British Crime Rate
Violent crime 'rise' sparks row
Crime rate part two 4/21/2005
Crime figures 4/21/2005
crime 'rise' sparks row
Labour promises a six-fold increase in community support officers. The main parties are seeking to bolster their law and order credentials after figures showed violent crime up in England and Wales.
Overall in the last three months of 2004 - violent crime rose 9%.
Tony Blair said more needed to be done to tackle violent crime, and pledged a 15% cut in overall crime by 2008.
The Lib Dems and Tories both want to tackle crime by increasing police numbers, particularly on the beat.
The recorded crime figures, for the last three months of 2004, show firearms crimes rose 10%.
Labour is planning to introduce a Violent Crime Reduction Bill if re-elected. A big aspect of the bill will be action against knives and a possible ban on replica firearms, something previously believed to be impractical.
Conservative leader Michael Howard said crime had risen 15% since 1998 and said: "What people want is not more talk from Mr Blair, they want action and that is what a Conservative government will deliver.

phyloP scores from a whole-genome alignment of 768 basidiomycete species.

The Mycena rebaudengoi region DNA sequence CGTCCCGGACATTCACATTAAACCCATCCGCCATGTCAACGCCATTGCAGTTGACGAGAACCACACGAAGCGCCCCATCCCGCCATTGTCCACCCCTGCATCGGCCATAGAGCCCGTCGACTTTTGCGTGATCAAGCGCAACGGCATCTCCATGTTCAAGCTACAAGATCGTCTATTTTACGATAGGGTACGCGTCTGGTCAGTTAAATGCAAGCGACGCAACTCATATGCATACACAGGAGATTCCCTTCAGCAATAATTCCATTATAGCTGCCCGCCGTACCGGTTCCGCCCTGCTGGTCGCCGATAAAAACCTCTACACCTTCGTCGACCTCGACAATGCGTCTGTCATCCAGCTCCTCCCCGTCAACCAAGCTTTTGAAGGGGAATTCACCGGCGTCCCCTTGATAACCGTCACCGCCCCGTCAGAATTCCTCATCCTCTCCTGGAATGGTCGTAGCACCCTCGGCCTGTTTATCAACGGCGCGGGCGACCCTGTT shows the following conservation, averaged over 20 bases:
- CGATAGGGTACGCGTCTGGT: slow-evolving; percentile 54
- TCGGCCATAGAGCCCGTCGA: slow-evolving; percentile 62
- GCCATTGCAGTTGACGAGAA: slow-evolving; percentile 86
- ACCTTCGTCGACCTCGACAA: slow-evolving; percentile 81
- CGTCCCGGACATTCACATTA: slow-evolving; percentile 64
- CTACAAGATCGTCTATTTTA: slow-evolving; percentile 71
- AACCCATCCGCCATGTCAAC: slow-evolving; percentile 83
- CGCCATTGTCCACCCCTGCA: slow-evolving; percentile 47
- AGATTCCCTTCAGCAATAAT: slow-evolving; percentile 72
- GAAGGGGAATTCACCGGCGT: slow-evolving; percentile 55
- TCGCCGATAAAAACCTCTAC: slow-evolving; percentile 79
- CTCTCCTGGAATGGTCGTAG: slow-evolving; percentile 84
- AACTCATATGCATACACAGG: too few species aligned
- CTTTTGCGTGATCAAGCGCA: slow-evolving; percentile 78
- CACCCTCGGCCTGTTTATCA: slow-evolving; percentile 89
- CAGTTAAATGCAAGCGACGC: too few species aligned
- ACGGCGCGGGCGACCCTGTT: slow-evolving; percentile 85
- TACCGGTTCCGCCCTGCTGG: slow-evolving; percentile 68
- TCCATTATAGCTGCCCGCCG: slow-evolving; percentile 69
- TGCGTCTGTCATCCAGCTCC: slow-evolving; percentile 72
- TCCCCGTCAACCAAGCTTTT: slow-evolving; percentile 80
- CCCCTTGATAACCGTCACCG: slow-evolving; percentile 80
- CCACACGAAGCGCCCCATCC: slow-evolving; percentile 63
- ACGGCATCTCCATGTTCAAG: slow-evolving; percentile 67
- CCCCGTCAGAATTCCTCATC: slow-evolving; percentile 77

"More police, less paperwork, tough sentences - that's the way to bring crime under control and that's what a Conservative government will do."
Labour say crime has fallen by 30% since they came to power in 1997, and Mr Blair stressed crime-cutting plans such as increasing the number of community support officers from 4,000 to 24,000 by 2008. [Just what free people need - a cop on every corner]
Mr Blair said crime and anti-social behaviour remained a "huge issue". He said he recognised that people wanted a "visible uniformed presence - it may not always cut crime but it will certainly help cut the fear of crime". [What damn use is that, less fear puts more people on the street to be mugged]
The Lib Dems criticised the Labour pledge, Liberal Democrat home affairs spokesman Mark Oaten said: "Labour's promises ring hollow in the light of the latest violent crime figures."
Mr Blair was lambasted on the issue on a BBC Radio Five Live phone-in by a caller who said he was a police officer from Boston. He asked the Labour leader: "Why do you continually make my job harder by telling the general public there's more police officers than there's ever been, when for every police officer you put in rank and file on the street you've probably put another four in offices?"
Mr Blair said Labour was using legislation on anti-social behaviour and binge drinking to help tackle crime, and was making sure children were kept away from crime by a series of after-school and other programmes.
Crime rate part two
Election fact check: Crime figures